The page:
Mounted on a wall near one of the baskets inside of the Virginia practice gym is an 18 by 22-inch black box.
Inside of the box is a camera, a computer and a speaker.
The camera records multiple images of a shot’s flight pattern. The computer, in real time, then calculates the shot’s arc. The speaker, in an automated voice — similar to the one you hear on a GPS device — spits out a number loud enough for the player who is shooting it to hear.
That number, which is usually in the 40s, is the degree of arc on the shot. An optimal arc is considered 45 degrees.
As players go through their shooting drills, they can adjust their arcs based on what the voice is telling him.
Yes, basketball has certainly come a long way since Dr. James Naismith hung up those peach baskets.
Virginia coach Tony Bennett and his players are taking advantage of the latest in technology with their use of Noah’s Arc — a training mechanism that was invented by a former physics teacher, a software developer and a rocket scientist.
Yeah, you read that correctly — a rocket scientist.
“As a coach, you’re always saying, ‘Get some arc, get some arc,’” Bennett said. “You say that, but after a while [the players] shut you out.
“With this, when they’re shooting, it gives them audio feedback every time they shoot. It just kind of makes them focus on getting the right arc and getting a repeatable stroke. I like that.”
So do Bennett’s players.
“It helps with your consistency,” said senior guard Joe Harris, who has typically used the device to tinker with his stroke in the offseason, “because you have somebody telling you whether you’re shooting it lower or higher. It’s good to try and gauge yourself and just try and be as consistent as possible.”
Bennett started using Noah’s Arc when he was coaching at Washington State. He ordered his first at Virginia in 2011. In October, he purchased a mobile version of the device, which is able to measure shots taken from anywhere on the floor.
The machine was dreamed up 12 years ago by Alan Marty, a former physics professor who wanted a better way to teach his daughter the importance of shooting with the proper arc.
Marty brought in fellow church members and weekend basketball players Tom Edwards and Ridge McGhee. Edwards happened to work for NASA and knew a thing or two about tracking moving objects. McGhee was a computer vision consultant. Before long, they had a prototype.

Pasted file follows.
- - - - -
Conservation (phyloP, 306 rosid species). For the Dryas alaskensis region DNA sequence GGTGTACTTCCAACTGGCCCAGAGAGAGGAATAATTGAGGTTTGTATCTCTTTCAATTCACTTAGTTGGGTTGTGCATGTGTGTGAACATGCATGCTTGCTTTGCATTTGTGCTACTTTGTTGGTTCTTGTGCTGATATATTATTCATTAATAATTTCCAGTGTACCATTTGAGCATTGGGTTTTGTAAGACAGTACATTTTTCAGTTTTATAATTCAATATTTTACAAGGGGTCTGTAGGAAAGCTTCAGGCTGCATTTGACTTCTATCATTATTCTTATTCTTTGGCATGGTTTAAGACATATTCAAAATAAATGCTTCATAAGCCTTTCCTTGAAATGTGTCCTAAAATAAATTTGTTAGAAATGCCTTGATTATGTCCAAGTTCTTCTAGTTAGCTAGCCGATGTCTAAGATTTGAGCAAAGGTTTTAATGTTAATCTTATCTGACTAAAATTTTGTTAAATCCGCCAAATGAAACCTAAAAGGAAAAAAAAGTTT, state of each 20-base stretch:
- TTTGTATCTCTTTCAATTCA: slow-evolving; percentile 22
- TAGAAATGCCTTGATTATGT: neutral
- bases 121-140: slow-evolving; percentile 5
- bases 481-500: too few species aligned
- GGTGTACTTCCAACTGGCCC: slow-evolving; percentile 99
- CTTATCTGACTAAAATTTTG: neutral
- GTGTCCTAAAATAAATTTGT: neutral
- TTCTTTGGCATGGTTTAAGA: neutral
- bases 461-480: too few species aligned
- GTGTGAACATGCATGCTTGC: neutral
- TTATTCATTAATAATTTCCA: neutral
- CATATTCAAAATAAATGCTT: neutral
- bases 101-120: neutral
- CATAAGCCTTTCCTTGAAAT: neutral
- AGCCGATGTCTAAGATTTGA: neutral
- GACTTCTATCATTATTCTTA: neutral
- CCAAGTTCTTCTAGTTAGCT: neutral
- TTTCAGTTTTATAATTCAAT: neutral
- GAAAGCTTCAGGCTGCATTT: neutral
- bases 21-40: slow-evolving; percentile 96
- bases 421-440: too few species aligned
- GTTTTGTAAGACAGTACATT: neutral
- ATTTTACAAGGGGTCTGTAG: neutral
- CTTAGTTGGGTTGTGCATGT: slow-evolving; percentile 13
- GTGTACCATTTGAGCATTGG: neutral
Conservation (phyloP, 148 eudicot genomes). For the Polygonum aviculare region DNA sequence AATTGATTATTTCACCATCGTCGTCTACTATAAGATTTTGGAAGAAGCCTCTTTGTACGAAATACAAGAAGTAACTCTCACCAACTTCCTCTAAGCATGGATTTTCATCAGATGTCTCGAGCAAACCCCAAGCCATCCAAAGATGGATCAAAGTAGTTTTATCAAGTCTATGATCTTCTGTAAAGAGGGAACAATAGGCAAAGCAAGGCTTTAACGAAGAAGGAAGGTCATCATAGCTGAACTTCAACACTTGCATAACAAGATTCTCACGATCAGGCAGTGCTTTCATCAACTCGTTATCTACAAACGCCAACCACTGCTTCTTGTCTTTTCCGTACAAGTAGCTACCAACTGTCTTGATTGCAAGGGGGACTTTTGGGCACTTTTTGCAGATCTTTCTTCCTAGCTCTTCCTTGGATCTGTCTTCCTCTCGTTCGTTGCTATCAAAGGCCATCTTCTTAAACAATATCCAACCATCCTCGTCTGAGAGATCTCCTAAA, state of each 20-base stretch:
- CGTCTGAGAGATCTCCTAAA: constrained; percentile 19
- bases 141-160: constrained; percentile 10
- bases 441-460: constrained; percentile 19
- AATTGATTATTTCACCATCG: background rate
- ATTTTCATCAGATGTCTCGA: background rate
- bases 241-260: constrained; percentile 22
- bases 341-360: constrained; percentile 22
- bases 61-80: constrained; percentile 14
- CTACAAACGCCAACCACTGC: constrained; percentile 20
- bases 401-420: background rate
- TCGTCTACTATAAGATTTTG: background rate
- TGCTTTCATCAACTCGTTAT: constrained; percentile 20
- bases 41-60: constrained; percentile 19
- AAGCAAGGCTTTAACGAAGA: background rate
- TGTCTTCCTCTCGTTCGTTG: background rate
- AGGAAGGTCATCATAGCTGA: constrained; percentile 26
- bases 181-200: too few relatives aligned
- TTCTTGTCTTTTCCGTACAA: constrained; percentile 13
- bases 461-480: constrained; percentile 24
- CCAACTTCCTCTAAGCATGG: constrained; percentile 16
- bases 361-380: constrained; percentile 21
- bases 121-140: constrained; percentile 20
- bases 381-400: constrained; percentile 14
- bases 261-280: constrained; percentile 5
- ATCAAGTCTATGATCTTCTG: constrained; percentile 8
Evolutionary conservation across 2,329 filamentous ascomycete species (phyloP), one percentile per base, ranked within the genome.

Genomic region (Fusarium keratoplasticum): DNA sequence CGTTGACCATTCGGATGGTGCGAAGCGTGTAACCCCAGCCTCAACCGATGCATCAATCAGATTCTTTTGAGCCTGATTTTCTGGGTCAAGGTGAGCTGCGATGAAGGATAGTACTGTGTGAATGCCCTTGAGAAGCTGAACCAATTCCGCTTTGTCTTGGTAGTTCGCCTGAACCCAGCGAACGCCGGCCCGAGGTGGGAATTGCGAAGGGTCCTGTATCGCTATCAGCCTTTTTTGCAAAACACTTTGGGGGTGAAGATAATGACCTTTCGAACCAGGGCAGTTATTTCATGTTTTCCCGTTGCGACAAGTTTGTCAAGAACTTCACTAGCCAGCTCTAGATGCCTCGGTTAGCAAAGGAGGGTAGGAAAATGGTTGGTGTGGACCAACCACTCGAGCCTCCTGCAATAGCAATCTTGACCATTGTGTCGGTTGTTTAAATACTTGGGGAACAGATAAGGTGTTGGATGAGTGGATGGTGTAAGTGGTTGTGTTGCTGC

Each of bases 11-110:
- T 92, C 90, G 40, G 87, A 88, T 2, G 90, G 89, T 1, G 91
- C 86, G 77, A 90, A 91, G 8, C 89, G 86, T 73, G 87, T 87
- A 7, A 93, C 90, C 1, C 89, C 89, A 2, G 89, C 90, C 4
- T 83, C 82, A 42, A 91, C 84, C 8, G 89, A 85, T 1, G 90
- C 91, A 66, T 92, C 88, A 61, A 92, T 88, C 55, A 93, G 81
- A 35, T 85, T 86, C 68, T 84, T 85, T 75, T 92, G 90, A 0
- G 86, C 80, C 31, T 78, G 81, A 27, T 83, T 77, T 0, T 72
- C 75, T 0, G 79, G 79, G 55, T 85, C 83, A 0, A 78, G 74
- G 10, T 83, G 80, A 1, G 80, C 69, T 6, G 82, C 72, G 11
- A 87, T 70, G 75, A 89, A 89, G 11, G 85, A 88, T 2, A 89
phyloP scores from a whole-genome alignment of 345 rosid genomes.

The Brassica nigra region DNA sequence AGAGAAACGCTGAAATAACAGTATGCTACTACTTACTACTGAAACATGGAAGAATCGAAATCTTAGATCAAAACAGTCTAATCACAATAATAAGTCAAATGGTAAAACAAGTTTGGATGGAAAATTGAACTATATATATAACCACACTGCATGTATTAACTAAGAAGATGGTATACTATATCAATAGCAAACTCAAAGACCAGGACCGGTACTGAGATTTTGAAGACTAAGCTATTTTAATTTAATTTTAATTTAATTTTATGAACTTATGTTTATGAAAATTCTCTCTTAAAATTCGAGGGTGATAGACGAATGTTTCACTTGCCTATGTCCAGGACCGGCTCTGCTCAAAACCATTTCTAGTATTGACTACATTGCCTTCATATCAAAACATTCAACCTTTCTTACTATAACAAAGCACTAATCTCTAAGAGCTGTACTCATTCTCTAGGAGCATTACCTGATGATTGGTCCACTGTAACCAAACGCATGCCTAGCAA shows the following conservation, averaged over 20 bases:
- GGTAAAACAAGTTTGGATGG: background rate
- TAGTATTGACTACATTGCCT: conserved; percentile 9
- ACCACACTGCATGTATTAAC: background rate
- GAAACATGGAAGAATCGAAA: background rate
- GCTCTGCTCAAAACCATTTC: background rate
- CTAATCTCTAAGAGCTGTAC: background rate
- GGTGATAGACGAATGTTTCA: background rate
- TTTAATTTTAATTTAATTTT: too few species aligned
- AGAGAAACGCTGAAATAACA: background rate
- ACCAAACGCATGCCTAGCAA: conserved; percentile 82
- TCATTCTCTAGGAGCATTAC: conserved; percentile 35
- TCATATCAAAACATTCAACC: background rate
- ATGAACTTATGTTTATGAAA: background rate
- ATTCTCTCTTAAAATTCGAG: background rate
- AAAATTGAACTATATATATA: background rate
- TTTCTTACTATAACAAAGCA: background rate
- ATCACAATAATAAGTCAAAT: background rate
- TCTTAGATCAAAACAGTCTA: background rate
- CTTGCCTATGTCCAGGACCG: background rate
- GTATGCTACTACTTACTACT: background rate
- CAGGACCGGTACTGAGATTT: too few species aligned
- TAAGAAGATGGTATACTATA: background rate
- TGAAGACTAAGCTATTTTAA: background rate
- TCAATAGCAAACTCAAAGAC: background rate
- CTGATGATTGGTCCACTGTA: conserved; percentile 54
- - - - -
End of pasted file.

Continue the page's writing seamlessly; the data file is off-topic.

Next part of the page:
Over the next several months, the men — who would team up with CEO John Carter — studied the jump shots of some of the greatest shooters in the history of the game — including Chris Mullin, Reggie Miller and Ray Allen — and determined that the ideal arc had an entry angle of 45 degrees.
Today, Noah’s Arc is used by teams at the high school, college and NBA level.
LeBron James, Dwayne Wade and Allen are big proponents of Noah.
"That machine is great," said Wade, during an interview with ESPN.com last February. "It’s great for me and it’s great for other guys to hear when you’re making your shots what number you’re at. You can feel it.”
Bennett is the first Division I college coach to endorse the product.
“We’re a very picky company as far as somebody we want to associate our name with,” Carter said, “and Coach Bennett is just such a great guy, a high-integrity guy, and also a great shooting coach because he was a great shooter himself.”
Bennett can often be found on the team’s John Paul Jones Arena practice court using Noah’s Arc.
“I’ll just come down here and mess around with it,” said Bennett, prior to a recent practice. “It’s almost addicting. It kind of adds a good way to train and to really dial in your shot with the most consistent arc, shot after shot.”
One of Virginia’s most interesting case studies is guard Malcolm Brogdon, who, coming out of high school, had one of the more flat shots you’ll ever see.
Think Vinnie Johnson, Detroit Pistons, circa 1989.
As a freshman, Brogdon’s shot consistently registered in the 39-degree range when he shot 40 percent from the field, 32 percent from 3-point range and 80 percent from free-throw line.
While sitting out last season with a foot injury, Brogdon made a concerted effort to get more arc on his shot and says he’s now in the 42- to 43-degree range.
So far this season, there has been noticeable improvement. Brogdon has shot 41 percent from the field, 37 percent from 3 and 91 percent from the line.
Brogdon says Bennett and assistant coach Ritchie McKay have helped him a ton, but he also gives Noah’s Arc a lot of the credit for the improvement.
“It was huge for me,” Brogdon said. “When I came in [from high school], that was really one of the blessings I didn’t even see when I was recruited here. I came in and Coach Bennett immediately put me on the Noah’s Arc and it’s really helped my arc since.
“That’s really been one of the changes to the mechanics of my shot since I’ve been here, and it’s really paid off.”
Why is arc so important?